In the wake of devastation, research shows we need to prioritize our own happiness

by | Mar 8, 2023 | Trend

In the past few weeks, Turkey and Syria have continued to get rocked by devastating earthquakes. The successive aftershocks have not only shaken up those directly affected, but also those indirectly affected.

In times like these, feelings of grief pull on our heart strings…overwhelming amounts of despair take over…and existential, critical questions fill our minds…

Am I allowed to be happy with so much suffering going on?
Isn’t it selfish to be having fun while others are suffering?
Clearly, I don’t deserve to be happy right now… 

Research shows that many people believe they’re not allowed to feel happiness while other people are suffering or in pain. Of course it’s natural and expected to feel sadness and empathy when witnessing a devastatingly, horrible loss.

But our misconceptions about how and when we deserve happiness are leading us astray. They act as mental obstacles that deprive us of our right to be and grow happier during troubling times. And I would argue that the latter is actually exactly what we need to be doing.

The active practice of happiness makes us the best version of ourselves so that we can make a difference in the lives of others. 

You see, research proves that when you intentionally practice happiness you become healthier, more creative, and resilient—all helpful traits during times of crisis. More so, when we’re happier we’re not as emotionally depleted, leaving room for us to take action outside of our own lives/problems. And when we find ways to help others who are struggling, we derive self-meaning in the process and provide comfort to those who need it most.

Right now, Turkey and Syria need more happy people both on the ground and on the other side of the world. They need you and I (and everyone in between) at our very best so we can provide the aid, relief, and sense of security they require in this dark moment.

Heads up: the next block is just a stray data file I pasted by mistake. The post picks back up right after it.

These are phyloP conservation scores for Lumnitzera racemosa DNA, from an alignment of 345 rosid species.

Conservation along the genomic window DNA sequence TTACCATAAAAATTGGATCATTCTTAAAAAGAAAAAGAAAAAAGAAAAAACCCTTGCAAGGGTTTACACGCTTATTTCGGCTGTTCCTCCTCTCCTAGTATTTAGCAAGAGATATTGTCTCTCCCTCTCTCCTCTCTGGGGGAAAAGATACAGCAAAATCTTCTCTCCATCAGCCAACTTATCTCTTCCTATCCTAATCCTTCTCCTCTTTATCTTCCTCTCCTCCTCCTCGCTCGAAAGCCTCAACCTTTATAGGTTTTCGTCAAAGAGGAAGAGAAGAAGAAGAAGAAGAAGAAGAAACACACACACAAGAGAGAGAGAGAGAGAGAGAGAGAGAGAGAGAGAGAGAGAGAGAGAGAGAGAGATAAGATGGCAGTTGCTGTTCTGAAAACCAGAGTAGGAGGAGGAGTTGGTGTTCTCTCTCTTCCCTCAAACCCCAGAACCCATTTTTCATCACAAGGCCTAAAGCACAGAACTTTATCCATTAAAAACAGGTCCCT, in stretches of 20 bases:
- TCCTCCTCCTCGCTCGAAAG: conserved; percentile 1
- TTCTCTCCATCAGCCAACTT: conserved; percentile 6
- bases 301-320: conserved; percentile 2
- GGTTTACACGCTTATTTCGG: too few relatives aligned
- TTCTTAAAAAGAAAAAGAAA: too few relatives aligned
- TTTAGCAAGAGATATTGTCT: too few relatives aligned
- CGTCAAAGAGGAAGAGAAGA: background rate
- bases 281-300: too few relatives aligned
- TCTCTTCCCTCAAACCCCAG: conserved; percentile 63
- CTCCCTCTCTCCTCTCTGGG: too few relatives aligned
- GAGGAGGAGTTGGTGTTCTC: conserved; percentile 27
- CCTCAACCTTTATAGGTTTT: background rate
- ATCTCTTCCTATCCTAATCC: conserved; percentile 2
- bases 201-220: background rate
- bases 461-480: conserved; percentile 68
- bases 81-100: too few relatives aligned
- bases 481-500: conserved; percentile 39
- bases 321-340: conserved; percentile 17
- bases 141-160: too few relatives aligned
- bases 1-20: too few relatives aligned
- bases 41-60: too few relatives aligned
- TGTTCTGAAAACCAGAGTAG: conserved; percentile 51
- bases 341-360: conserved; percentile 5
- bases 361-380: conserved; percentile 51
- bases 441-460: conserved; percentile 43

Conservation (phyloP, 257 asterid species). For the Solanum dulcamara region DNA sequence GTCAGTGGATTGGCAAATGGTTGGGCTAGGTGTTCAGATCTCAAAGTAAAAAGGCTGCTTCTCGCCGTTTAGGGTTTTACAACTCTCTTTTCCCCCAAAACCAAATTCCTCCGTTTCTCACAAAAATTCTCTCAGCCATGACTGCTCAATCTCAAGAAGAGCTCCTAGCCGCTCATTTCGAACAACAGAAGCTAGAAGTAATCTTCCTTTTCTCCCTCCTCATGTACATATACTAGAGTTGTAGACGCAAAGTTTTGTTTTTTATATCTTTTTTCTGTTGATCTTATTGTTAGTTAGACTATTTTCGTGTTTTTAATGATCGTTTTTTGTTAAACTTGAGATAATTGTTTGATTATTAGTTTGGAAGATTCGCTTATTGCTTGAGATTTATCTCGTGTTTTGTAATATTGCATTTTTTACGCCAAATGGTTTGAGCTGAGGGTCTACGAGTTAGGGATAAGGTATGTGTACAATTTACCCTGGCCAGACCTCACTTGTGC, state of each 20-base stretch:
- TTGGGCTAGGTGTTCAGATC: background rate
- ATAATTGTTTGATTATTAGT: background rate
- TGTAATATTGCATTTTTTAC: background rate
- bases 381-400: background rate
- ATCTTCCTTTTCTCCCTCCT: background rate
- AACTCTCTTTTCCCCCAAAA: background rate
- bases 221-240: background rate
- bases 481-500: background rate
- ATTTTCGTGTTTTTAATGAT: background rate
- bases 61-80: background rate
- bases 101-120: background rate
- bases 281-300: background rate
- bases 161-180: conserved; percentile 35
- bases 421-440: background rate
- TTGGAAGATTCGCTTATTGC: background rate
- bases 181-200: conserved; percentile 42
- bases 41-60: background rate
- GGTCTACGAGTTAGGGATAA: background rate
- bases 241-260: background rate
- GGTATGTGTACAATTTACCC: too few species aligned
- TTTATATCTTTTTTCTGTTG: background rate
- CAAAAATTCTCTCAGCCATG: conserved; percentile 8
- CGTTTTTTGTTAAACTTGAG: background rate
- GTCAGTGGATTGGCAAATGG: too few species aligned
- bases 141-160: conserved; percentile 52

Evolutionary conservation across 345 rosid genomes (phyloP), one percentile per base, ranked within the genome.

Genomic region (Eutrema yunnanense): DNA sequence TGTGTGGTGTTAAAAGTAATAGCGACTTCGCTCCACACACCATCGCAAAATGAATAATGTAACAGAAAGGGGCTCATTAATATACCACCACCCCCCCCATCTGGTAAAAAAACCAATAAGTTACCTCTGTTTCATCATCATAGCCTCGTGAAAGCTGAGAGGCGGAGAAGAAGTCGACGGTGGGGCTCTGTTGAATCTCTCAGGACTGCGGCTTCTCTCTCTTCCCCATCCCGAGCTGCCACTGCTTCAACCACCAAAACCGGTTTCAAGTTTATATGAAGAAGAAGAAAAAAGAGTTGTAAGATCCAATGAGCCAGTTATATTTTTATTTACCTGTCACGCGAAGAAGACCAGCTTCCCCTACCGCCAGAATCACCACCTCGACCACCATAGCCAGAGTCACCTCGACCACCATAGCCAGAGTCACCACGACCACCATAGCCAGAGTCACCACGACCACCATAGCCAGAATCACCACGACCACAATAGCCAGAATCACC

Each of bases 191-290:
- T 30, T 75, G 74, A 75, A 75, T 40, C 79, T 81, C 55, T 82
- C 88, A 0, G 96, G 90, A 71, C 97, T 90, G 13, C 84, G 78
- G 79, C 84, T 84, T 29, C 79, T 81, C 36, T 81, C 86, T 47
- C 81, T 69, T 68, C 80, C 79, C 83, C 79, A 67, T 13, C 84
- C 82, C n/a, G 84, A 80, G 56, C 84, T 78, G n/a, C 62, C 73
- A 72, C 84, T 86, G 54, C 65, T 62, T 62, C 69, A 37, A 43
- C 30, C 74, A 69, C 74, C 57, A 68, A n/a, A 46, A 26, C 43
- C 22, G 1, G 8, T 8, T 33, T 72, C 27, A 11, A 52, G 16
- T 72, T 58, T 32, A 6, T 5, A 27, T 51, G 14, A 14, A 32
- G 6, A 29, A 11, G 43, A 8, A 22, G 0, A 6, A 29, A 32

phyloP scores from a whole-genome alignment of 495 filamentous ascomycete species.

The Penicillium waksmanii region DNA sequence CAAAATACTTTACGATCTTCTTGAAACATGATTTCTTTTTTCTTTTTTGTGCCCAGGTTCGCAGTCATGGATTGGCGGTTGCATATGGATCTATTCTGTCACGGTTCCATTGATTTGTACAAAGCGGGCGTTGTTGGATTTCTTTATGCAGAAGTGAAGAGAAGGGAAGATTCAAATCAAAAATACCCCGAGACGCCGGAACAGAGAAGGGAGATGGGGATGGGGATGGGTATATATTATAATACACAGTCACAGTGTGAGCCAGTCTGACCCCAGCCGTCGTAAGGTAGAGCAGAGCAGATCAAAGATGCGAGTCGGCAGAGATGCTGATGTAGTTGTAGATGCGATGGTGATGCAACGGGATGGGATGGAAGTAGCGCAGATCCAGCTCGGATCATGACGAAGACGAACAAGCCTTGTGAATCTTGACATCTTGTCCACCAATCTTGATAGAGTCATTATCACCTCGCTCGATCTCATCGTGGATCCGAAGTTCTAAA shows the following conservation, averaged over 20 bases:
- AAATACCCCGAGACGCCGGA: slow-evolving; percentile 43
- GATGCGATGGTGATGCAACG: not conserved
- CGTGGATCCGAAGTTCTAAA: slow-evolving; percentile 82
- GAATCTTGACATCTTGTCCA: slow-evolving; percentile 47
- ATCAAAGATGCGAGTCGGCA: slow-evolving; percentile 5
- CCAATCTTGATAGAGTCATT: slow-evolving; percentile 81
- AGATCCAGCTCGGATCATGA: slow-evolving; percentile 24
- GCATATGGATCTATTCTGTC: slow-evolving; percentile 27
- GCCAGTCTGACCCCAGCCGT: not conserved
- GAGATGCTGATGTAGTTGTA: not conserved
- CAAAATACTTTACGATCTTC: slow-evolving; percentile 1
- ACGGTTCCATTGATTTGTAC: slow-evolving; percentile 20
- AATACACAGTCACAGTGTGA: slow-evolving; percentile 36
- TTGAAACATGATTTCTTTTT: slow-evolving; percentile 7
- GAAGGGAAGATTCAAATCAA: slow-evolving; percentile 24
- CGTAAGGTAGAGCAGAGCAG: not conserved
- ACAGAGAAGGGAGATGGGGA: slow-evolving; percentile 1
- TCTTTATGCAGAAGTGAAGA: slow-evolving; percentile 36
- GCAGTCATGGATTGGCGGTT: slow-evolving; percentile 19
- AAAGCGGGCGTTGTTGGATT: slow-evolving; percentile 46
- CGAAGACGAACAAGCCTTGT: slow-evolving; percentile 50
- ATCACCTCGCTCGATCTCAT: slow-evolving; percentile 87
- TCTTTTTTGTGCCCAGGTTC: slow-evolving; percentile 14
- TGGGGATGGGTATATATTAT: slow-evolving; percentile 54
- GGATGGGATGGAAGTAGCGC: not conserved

As it stands, Maslow’s hierarchy of needs is most relevant here, with physical needs such as water, shelter, rescue etc. at the forefront. But there are also basic psychological and/or social needs that need to be met (like connecting survivors with resources, loved ones, etc.). So whether you’re part of a paramedic team on the ground or someone looking to donate their time/money — it’s important that you’re happy.

Without your own happiness, how are you supposed to effectively support others?

Next steps for happier beings

  1. When other people are suffering and in desperate need of attention, do not neglect your happiness practices. If you truly want to help others, you have to continuously bring the best version of yourself to the table.
  2. Remember that even if it “feels wrong” in your head to be happy in such troubling times, it will “feel right” being able to help others in the way you wished you could.
  3. Repeat this mantra: someone else’s suffering doesn’t take away from my own. Nor does my suffering diminish someone else’s pain.
  4. Choose happiness. In whatever shape that takes. This could mean donating what you can to help, sending well wishes, or educating yourself on the best ways to create a better future for all.

The header image for this post was inspired by the Mary Oliver quote: “May I be the tiniest nail in the house of the universe, tiny but useful.” I felt it related to the topic well. To me it means that each of our small contributions can make a world of difference…especially if those contributions are about increasing happiness 🙂

Dr. Tal


Submit a Comment

Your email address will not be published. Required fields are marked *